Today, that bully has such a farther reach than ever before that it was unheard of when I was growing up. The internet and social media is in our homes, in our hands. It. Is. Everywhere. And it’s kind of insane to me that people don’t see that. We could get away as kids/teens. We could regroup, breathe, and tough it out at home with a little down time. Today’s kids don’t get that luxury because it is everywhere they go. They are bombarded with it in school, out of school, in their own damn homes. And no child should have to go through that.
I can not imagine what it is like for these kids to live in this technological age and I honestly am a little fearful for what new fates/dangers/encroachments my son will have to deal with as he gets older.
I often times feel like the true test of parenting won’t be now. It will be when he grows up into a society that has long had the ever-reaching presence of the internet, of social media, of cell phones. The numerous methods and venues that give people the right to think they are absolutely right and the ability to tear apart another, no longer just to their face, to their peers, to their school, but to reach into their very own homes via this technology and create an inescapable prison, one from which so many young people find no escape.
It frightens me. What will he think? How will he handle it? How will I handle it?
All too much:
This stuff is everywhere and I’m just…exhausted by it.
I told my wife that I want to wean myself off of social media because of all this. I tried it, slowly, over the Thanksgiving holiday. When we were at home, my phone sat upstairs in our office while I enjoyed time with her and our little guy. We played, we watched old movies, we laughed, we hugged our cats. I read the newspaper and sipped a great cup of tea while music played on the radio and snow fell outside. I wasn’t posting a million pictures of snow to Facebook and Twitter so people could see that it snowed at our house. Who would care?!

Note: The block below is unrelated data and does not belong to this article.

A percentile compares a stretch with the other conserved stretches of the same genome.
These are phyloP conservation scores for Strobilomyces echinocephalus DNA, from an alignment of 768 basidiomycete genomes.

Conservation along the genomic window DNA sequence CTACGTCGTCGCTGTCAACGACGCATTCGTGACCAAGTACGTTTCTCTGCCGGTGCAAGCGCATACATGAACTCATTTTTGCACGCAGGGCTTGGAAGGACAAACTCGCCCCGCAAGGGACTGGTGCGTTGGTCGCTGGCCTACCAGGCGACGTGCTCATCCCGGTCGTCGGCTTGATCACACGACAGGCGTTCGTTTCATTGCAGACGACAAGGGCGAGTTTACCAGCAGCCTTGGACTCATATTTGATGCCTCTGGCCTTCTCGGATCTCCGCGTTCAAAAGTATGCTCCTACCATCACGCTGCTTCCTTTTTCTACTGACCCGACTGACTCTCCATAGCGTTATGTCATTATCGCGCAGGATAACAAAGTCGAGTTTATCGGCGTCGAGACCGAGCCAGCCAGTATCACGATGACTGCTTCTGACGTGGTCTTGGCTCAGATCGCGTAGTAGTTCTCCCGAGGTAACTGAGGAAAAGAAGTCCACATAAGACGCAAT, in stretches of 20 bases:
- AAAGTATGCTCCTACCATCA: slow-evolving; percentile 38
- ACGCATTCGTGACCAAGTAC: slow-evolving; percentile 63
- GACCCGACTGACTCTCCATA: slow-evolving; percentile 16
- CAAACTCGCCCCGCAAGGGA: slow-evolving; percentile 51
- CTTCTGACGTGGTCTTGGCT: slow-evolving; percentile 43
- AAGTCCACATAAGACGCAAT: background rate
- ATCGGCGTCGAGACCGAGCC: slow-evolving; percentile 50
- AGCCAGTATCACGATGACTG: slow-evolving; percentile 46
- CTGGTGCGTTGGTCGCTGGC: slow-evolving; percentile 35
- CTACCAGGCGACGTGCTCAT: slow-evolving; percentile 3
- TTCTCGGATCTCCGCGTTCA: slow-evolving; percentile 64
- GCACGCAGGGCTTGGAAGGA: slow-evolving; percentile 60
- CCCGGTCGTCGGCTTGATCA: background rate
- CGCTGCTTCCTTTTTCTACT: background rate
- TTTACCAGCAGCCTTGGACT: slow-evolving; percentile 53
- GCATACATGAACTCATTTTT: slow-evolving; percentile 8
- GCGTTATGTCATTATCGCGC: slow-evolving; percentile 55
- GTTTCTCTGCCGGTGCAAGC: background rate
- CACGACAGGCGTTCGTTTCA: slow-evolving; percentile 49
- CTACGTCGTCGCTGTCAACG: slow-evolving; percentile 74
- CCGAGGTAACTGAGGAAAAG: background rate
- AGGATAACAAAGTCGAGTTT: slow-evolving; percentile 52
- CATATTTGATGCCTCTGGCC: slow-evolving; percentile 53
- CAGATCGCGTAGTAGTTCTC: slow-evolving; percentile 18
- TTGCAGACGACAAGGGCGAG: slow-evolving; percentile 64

I understand that certain things (the FB page for this blog, the FB page for my comic book, for example) will still require some usage of online and social media for promotion’s sake. Understood. But beyond that, it’s been nice to unplug, even if it was just partially. What a difference it made. We had a wonderful time that did not involve the internet or social media and I absolutely loved it.
To be honest, I felt like a human being again, like those younger, pre-social media days I mentioned.
Yes, I know. I get it. I’m on the internet, writing in a blog about how the internet is sometimes too much for me and can make me fearful for my son’s future. Don’t think that it’s lost on me. It isn’t.
It’s just that I think I have learned how easily we get sucked into this whole other world that’s really quite…artificial.
We start looking at other people’s lives (lives that are manufactured, mind you, as they are choosing exactly what they say, show you for their online presence) and start looking at ours, wondering why they may not be so great. We see the ‘wonderful’ things people are up to and start wondering if we’re missing out on something great instead of seeing how great our own lives are.
I don’t think it has to be that way.
I’m not saying ‘blow up the internet’ or ‘go live in the woods’ (although some days it sounds nice, doesn’t it?). What I’m saying is that I’ve found just how nice, satisfying and happy my life can be when I put the phone away, stop having Facebook open in a web browser tab, or just putting the phone down and out of sight when I come home from work and enjoying the real-life moments going on around me.
Sometimes it can feel like battling an addiction, I admit it, but I really feel like I’m a healthier person for it the more I practice it. It may take some more plugging away, but in time I think I can cut it down to a minimum exposure in my day.
It’s time to re-connect with myself, with my life, and in turn, with my family again. Not a group of people who are made up of people I may know in real life or may have never met. But my real-life, there by my side family.
I’m looking forward to the simplicity, the happiness again.